I do great on essays test but standardized test are not my thing. My gpa is over 3.5 so I am not dome.. But since I always do poorly on standardize test I am worried. I really want to be a nurse the school I am looking at only gives one chance to take the test and the scores must be over 85% or more to be considered. Since this is my second degree I can't screw it up. My last gen eds are math & stats for a bsn. Iknow hard work and prayers works too.

    For direct advice email me at

    Thank You and god bless
  9. by   NorNor7
    Not sure if this was mentioned somewhere else in the thread but is also great, really helped me a lot for math!
  10. by   slightlycaffeinated
    I will be taking the Teas test June 4 and currently also studying for finals... OVERLOAD but just trying to plug away at it a little each day. Thank you for posting this!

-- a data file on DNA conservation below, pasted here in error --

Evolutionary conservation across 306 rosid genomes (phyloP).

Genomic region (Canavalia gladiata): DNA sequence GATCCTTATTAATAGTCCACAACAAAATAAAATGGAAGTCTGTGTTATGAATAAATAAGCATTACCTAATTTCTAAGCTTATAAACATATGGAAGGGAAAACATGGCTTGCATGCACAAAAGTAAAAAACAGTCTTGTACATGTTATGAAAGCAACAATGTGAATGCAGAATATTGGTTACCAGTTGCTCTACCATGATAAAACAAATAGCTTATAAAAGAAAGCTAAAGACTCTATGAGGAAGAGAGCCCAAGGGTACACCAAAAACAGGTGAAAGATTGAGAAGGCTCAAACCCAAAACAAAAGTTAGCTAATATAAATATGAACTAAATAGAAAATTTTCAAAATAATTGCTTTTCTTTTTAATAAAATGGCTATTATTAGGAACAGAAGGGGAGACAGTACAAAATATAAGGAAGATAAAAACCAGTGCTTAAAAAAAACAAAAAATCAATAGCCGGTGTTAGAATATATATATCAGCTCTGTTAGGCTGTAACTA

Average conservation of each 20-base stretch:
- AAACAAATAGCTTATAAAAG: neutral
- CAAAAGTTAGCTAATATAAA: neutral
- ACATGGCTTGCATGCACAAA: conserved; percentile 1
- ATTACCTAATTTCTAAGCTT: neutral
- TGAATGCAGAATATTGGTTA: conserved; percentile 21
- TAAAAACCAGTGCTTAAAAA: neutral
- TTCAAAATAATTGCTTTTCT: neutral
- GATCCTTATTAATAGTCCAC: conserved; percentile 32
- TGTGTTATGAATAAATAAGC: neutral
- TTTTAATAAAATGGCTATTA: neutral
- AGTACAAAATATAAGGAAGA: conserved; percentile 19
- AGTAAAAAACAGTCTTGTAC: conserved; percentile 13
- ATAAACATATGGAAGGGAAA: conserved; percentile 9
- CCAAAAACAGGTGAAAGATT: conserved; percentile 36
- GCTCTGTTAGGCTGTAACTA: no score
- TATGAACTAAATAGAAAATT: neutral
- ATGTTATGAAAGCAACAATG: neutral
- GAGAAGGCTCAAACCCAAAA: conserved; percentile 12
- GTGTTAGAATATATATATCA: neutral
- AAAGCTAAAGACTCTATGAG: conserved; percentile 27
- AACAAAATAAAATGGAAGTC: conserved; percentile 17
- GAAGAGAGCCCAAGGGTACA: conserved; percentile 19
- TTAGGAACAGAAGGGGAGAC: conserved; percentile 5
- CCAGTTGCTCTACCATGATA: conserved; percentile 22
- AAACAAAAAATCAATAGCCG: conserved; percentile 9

11. by   Hana123
    Has anyone taken the teas 5 recently I am taking it in July so worried
  12. by   LookingIntoTheFuture
    Thank you so much!! I like when we future nurse help each other. I will post any unsaid info I come across! Thanks again!
  13. by   momma2luchini
    Thank you for this, eagles wings! Will use it as a study guide along with the ATI and MGH books. Happy studying everyone!